Agricultural Impacts Across the Globe with Andrew Waaswa
Andrew Waaswa, a native of Uganda, has big plans for the future of agriculture, and especially for farmers and citizens of his home country. Waaswa is currently working towards his Doctorate in Agricultural and Extension Education with a minor in Sustainable Agricultural Production. He is planning to graduate from NC State in May 2024. By obtaining his Doctorate, he believes he will have the skills he needs to design, implement, and evaluate development projects for his local community, his home country of Uganda, and eventually the world. As an aspiring global agricultural leader, Waaswa hopes to facilitate farmer learning, scale out innovations, and awaken agrarian communities to realize their own potential to solve current agricultural problems.
Currently, Waaswa works on the NC Tobacco Trust Fund Commission Agricultural Leadership Development Program (NCTTFFC ALDP). Aside from coaching and training in civic leadership and learning opportunities across the state, nation, and world, Waaswa was able to participate in the policy study tour in Washington, DC. While there, he visited NC representatives in Washington and discussed various issues affecting agriculture, including the impacts of climate change on agriculture. He has also participated in the Rurally Engaged Agricultural Leaders (REAL) program, which prepares its participants to serve as future Ag leaders. The program provides hands-on engagement opportunities with extension, in which Waaswa was able to work with Dr. Keith Edmisten and Dr. Guy Collins as his mentors and traveled with them to farming communities to observe how they trained cotton growers. Wasswa is also a part of the 2022-2023 cohort of the College of Agriculture and Life Sciences (CALS) Graduate Peer Mentors Program. Serving as a CALS Graduate Peer Mentor allows him to develop his mentoring skills while also giving back to others by providing them with guidance and opportunities.
Waaswa says that he has made many connections that make NC State feel like home, including his advisor, Dr. Joy Morgan. She is a huge contributor to Waaswa’s success, as he explained with much gratitude. In a conversation with Dr. Morgan before coming to the United States, Waaswa was concerned about what school supplies and necessities he would need to bring with him. Dr. Morgan’s reply was “You don’t need to worry about this; you are coming home.” Waaswa also credits Dr. Bill Collins and Dr. Bob Patterson as being instrumental in shaping his career. Both of these professors are key resources and supporters of Waaswa’s future dream of starting the Gigal Agricultural Resource and Learning Center (GARLC), a farmer learning center. In contribution to all the help and wonderful professors he has received along the way, Waaswa says “I appreciate the faculty members and associates at NC State for tremendously supporting my learning journey.”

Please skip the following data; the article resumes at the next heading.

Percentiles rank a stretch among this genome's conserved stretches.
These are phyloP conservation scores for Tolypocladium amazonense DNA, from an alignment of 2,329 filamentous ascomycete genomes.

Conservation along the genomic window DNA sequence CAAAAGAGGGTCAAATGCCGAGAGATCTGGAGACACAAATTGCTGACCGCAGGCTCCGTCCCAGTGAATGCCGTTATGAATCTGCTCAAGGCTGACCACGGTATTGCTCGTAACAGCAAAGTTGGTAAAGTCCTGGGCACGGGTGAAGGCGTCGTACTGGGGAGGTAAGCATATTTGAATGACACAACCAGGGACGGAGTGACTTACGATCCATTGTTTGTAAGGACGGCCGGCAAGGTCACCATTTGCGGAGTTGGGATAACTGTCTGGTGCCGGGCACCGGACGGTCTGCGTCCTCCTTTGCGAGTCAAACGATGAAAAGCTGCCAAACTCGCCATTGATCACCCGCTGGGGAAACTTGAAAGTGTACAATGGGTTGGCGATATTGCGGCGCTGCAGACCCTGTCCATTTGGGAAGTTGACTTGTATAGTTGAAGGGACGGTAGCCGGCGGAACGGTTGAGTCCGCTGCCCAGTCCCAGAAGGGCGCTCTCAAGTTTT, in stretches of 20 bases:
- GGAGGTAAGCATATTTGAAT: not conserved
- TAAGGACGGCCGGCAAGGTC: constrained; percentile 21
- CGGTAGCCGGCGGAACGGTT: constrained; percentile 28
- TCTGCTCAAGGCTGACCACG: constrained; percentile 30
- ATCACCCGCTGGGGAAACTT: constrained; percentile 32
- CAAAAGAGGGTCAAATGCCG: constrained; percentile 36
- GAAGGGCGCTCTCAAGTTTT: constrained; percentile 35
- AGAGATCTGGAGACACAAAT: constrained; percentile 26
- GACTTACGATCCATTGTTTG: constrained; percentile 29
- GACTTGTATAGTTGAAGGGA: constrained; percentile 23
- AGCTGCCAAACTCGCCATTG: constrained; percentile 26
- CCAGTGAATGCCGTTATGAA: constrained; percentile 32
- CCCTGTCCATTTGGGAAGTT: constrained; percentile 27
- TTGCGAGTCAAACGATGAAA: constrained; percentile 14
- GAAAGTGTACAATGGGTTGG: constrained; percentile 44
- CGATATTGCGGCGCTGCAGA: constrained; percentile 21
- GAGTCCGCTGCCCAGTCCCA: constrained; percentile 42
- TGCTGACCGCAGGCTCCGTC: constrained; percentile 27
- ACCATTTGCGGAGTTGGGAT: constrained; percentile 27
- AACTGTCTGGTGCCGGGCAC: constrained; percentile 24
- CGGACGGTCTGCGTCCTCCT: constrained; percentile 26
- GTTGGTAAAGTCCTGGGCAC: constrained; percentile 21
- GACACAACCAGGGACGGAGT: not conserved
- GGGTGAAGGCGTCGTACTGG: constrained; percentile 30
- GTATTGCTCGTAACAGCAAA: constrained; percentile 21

Waaswa’s dream is to lead and advocate by creating lasting solutions for agricultural communities, especially the more marginalized ones. He hopes to use his profession to serve as a change agent and leader, not only in Uganda, but across the globe to tackle poverty, food insecurity, and famine. These are all issues that Waaswa has been personally affected by during his lifetime and issues that continue to impact his village back home. He plans to open GARLC for smallholder farmers who lack access to meaningful agricultural information and sustainable technologies. GARLC will use experiential learning methods to show farmers how agricultural innovations are implemented and highlight the outcomes produced by using recommended research-supported procedures, in hopes to increase the adoption of these innovations and research.
When asked where his inspiration comes from, Waaswa once again praises Dr. Morgan for her enormous efforts and sacrifices she makes to inspire current and future agricultural leaders. Waaswa describes the impact of her “double-edged” sword approach of targeting students and individuals actively involved in the farming industry (farmers and workers). Waaswa plans to use Dr. Morgan’s technique in his own teaching to target students and children to help bridge the gap created by modern life. He thoroughly enjoys working with farmers, especially helping them realize the root causes of their problems and arriving at sustainable solutions.
Waaswa is a change agent, extension advocate, and currently in the making of being a global agricultural leader one day. “I look forward to taking the knowledge and skills I have gained at NC State back to GARLC to bring more smallholder farmers together, especially the unprivileged and underrepresented, plus students majoring in agricultural-related professions to learn practical skills.”